Two Jewish Mothers were telling their kids to "fight nicely".
;-)
Peace out...
-phil

Hondo's picture
Hondo
Posts: 5635
Joined: Apr 2009

Thanks for clearing that issue up as sometimes I feel I am on pins and needles when I write my post in the fear of offend someone, which is not my intent at all but only to be able to express my own opinion

papajedi's picture
papajedi
Posts: 110
Joined: Oct 2009

Nobody can beat a jewish mom for one liners LOL:)

Trew
Posts: 891
Joined: Jan 2010

I see the Bible as the authority on life and death. I read it regularly and note how these two themes are presented. A serious study of the first 3 chapters of Genesis will answer a lot of questions on life and death. I am not interested in folk lore, world views, or tradition so I often end up walking a different pathway than many. And why not? I have read Genesis very carefully.

Knowledge is an anchor. Emotions and feelings run wild, like the wind, and can blow one anywhere, my o' my have I expereinced that is year! Enjoy emotions for what they are worth on good days, but trust knowledge. As the Bible says, "Thy word is the truth."

PS: I like ping pong, too.

Lisa13Q's picture
Lisa13Q
Posts: 683
Joined: Jul 2009

If heaven is so great, and you truly believe in it, why aren't you all enthusiastic about going, and not joyful about dying? Personally, I don't think I can believe in heaven, if i did I would sure want to get there rather than endure this...

Shayenne's picture
Shayenne
Posts: 2370
Joined: Jan 2009

For myself, I don't care how beautiful and joyous Heaven is, I am sure it is, but I'm not ready to leave my children yet is why, and they aren't ready to see me go.

PhillieG's picture
PhillieG
Posts: 4659
Joined: May 2005

They can't WAIT to get there!
How strange (to me) is that?

mariam_11_09's picture
mariam_11_09
Posts: 693
Joined: Nov 2009

yeah, but that's a kind of brainwashing that goes on with the suicide bombers. They have taken on the role of the matyr. Most of them are men and many Muslim men believe that when they die they will go to Paradise(heaven), become the age that Jesus was when he died and be served by 72 virgins. Well isn't that a great fantasy if you are man!

Pity this is so taken out of context (Paradise) because there is a whole mystical aspect behind it.

Marcia527's picture
Marcia527
Posts: 2731
Joined: Jul 2006

I believe in the next life (Heaven if you want to call it that). I know it's better than this life but believe we need to wait till it's our time to pass over and shouldn't rush it. There are lessons to learn and we might be able to help another in some way. This life is really short if you compare it to eternity. No matter how sick I feel or problems I have, I can wait for my time. Besides I'm teaching my husband to cook...he knows how to make eggs now. :>)

Trew
Posts: 891
Joined: Jan 2010

May the Lord bless you and keep you and thank-you for your insight and may the Lord bless your husband with culinary skills equall to your faith and humor!

soccerfreaks's picture
soccerfreaks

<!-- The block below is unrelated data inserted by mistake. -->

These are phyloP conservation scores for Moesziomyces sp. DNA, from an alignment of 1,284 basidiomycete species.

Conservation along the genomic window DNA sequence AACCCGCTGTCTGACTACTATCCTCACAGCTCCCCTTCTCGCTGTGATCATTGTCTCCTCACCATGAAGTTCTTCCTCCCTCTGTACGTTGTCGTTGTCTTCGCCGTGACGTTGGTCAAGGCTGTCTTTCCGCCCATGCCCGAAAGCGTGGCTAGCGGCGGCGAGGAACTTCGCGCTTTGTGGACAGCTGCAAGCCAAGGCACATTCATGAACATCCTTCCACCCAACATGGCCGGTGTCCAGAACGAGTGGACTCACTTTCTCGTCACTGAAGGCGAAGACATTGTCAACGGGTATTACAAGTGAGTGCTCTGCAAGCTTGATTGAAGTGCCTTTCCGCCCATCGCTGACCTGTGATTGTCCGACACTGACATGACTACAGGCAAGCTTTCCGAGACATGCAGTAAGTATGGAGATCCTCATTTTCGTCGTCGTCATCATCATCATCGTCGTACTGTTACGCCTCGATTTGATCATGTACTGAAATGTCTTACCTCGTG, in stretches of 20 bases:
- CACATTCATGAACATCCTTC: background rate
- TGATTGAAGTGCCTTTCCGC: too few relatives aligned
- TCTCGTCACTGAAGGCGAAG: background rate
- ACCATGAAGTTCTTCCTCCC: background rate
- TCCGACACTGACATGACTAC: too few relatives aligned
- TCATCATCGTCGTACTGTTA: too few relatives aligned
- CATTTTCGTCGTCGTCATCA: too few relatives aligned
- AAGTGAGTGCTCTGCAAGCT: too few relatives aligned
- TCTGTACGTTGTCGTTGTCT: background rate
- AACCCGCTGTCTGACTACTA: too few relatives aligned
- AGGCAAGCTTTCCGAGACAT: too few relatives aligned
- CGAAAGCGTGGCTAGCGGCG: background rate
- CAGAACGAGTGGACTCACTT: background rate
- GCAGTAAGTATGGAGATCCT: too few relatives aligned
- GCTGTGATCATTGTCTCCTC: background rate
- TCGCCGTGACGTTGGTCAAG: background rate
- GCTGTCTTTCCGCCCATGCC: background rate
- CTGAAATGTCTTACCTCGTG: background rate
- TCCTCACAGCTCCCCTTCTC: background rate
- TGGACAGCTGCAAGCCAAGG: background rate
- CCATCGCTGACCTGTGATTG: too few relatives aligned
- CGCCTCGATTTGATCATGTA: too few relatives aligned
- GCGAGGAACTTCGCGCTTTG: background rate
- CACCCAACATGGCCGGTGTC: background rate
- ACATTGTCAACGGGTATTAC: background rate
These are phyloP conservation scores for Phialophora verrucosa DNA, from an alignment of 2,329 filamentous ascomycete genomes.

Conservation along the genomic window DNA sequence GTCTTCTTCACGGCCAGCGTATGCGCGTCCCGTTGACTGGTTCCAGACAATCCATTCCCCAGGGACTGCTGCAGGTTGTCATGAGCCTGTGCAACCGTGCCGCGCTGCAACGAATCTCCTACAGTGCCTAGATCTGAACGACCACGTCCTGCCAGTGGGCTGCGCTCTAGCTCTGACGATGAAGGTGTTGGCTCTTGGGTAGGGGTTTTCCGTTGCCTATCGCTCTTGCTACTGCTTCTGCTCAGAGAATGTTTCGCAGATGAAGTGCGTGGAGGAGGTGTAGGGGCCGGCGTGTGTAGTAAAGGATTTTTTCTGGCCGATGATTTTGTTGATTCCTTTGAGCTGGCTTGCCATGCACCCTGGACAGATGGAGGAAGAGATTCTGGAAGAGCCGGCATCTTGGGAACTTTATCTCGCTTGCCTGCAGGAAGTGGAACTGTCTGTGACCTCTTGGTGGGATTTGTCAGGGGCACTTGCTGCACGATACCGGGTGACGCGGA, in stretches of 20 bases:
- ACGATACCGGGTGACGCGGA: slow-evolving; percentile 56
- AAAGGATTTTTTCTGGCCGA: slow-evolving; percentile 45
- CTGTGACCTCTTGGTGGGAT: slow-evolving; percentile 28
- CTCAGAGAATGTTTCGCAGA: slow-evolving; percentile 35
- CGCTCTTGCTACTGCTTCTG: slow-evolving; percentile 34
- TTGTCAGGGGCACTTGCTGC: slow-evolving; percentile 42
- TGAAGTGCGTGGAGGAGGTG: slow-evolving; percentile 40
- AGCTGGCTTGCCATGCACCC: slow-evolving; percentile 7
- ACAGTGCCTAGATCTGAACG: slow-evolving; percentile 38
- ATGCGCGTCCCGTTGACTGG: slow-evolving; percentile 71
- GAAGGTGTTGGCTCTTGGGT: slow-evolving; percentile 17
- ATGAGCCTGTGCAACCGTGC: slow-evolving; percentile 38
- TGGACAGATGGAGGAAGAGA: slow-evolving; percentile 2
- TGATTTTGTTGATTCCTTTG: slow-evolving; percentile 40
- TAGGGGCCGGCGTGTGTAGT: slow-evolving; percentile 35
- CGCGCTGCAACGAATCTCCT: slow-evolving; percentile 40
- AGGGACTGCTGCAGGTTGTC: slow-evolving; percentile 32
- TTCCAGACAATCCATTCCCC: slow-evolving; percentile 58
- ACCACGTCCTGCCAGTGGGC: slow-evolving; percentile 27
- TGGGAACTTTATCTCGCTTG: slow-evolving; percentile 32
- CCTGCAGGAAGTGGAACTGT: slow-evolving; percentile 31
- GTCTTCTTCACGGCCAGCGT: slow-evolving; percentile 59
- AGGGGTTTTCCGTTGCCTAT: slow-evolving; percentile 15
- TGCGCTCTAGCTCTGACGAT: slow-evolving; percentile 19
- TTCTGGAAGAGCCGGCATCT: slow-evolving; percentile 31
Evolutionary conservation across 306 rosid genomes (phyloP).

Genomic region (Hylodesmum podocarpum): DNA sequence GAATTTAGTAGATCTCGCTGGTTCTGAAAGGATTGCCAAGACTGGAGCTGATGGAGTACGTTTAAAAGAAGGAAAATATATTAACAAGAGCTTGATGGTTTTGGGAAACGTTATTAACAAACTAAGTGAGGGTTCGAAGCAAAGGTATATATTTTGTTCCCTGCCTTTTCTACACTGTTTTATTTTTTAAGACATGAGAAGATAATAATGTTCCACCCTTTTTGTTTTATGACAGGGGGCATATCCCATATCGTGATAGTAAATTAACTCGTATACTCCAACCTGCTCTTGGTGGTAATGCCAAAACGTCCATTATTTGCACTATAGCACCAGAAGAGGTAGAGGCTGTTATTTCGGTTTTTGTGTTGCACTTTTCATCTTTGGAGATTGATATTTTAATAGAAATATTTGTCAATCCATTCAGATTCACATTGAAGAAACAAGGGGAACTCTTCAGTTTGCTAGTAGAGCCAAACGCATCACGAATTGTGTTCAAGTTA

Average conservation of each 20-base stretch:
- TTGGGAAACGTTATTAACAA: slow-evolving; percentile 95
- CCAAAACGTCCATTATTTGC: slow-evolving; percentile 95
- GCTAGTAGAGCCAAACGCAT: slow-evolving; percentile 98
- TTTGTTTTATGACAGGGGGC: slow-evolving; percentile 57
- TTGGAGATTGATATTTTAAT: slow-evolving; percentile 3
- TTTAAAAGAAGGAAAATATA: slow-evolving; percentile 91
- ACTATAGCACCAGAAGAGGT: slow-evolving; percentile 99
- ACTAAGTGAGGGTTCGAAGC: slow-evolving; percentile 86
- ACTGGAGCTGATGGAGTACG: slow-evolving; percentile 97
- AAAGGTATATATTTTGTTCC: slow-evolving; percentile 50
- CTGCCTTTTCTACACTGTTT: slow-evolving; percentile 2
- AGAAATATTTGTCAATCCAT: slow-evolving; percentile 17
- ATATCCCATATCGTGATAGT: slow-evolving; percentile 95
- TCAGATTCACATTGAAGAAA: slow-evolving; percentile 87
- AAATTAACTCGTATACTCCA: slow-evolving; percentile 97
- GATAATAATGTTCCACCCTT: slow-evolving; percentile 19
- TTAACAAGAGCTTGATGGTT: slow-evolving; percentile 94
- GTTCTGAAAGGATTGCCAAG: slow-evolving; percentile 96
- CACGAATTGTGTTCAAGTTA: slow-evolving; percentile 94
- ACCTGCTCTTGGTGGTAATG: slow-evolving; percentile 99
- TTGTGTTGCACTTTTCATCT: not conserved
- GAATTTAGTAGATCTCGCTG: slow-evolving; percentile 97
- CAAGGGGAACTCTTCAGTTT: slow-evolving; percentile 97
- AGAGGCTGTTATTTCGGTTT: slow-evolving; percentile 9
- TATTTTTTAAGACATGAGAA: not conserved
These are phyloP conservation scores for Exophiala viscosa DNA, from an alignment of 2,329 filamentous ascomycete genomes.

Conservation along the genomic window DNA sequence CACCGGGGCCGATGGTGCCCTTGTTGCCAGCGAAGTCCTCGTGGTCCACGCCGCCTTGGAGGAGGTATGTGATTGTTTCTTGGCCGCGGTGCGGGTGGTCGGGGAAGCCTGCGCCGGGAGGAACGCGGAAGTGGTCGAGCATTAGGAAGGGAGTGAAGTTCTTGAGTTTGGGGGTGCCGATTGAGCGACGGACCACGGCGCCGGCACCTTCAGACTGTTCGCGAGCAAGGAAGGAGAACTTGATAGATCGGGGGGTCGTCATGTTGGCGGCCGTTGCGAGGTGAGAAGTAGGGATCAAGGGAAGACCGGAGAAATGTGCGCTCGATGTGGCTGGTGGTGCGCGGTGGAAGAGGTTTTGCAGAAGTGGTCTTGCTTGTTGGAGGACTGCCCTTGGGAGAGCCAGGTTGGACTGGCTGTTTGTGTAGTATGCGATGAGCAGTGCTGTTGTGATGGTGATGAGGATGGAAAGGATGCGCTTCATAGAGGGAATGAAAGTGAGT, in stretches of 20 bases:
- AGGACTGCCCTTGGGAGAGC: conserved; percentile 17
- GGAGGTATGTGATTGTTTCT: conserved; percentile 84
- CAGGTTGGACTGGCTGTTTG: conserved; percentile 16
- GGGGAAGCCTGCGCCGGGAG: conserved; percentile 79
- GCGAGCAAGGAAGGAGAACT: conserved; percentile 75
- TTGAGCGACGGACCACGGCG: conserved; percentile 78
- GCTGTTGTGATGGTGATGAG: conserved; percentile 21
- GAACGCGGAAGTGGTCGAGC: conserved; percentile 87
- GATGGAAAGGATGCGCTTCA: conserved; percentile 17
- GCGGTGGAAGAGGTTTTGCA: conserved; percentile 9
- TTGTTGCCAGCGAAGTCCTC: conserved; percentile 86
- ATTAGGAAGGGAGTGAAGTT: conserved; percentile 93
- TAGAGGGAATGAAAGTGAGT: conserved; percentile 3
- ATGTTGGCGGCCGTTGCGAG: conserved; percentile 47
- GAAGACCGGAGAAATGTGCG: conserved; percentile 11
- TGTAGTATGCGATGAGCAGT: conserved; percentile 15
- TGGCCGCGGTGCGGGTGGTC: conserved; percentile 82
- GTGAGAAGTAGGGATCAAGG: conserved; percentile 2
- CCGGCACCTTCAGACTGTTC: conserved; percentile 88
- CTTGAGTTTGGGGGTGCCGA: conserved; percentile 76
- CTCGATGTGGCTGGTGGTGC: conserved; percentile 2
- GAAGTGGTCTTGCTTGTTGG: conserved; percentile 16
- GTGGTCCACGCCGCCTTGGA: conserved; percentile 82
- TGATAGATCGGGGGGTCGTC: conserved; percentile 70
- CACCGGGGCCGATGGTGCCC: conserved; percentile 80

Posts: 2801
Joined: Sep 2006

(But without the god part :))

Take care,

Joe

Trew
Posts: 891
Joined: Jan 2010

IF heaven could be gained by simply dying, your question makes sense. And I have no doubts that many have tried to enter that way- by dying.

But there are conditions laid out clearly in the Bible for enterance into heaven. The thief on the cross demonstrated those steps. He repented, believed on Jesus, and submitted or followed (as best he could). Dying is not one of the steps to gaining eternal life.

Paul, facing execution in the near future (he was beheaded) knew there was a glorious future waiting for him- not at death, but according to 1 Cor. 15- at the second Coming of Jesus. It is Jesus who rewards the faithful with life then- at His Coming. Jesus is the one who is in charge of "heavenly admissions," and not we ourselves. So we cling to life here while we live, knowing that life is not ours to take, but to live in a faith relationship with Jesus until our last breath slips away and we fall asleep in Jesus as described in John 11 and 1 Thess. 4.

So, while we live it our lot to be in a state of repentance and obedience before Jesus, and turst in Him and wait. You never know, some who have been close to death have recovered.

All that said, there is nothing wrong with letting a disease takes it course and refusing treatment that only complicates what life is left.

soccerfreaks's picture
soccerfreaks
Posts: 2801
Joined: Sep 2006

Just as the Christian Scientists, of all people, seem to be moderating their dogma regarding medical intervention, you come up with that last line of yours.

One of the things I find most ironic about the new testament, after much deliberation, is that Jesus purportedly spoke of meekness and turning the other cheek and being humble, while his most adamant adherents today are anything but meek, anything but mild, certainly anything but humble. In your certainty, you seem to be further evidence of that.

Jesus, himself, purportedly and if I remember correctly, had doubts even upon the cross.

Take care,

Joe

Hondo's picture
Hondo
Posts: 5635
Joined: Apr 2009

Hi Joe

(Jesus, himself, purportedly and if I remember correctly, had doubts even upon the cross). Just trying to see what part of the Bible you were reading that said Jesus doubted

Take care

soccerfreaks's picture
soccerfreaks
Posts: 2801
Joined: Sep 2006

"Why hast thou forsaken me?"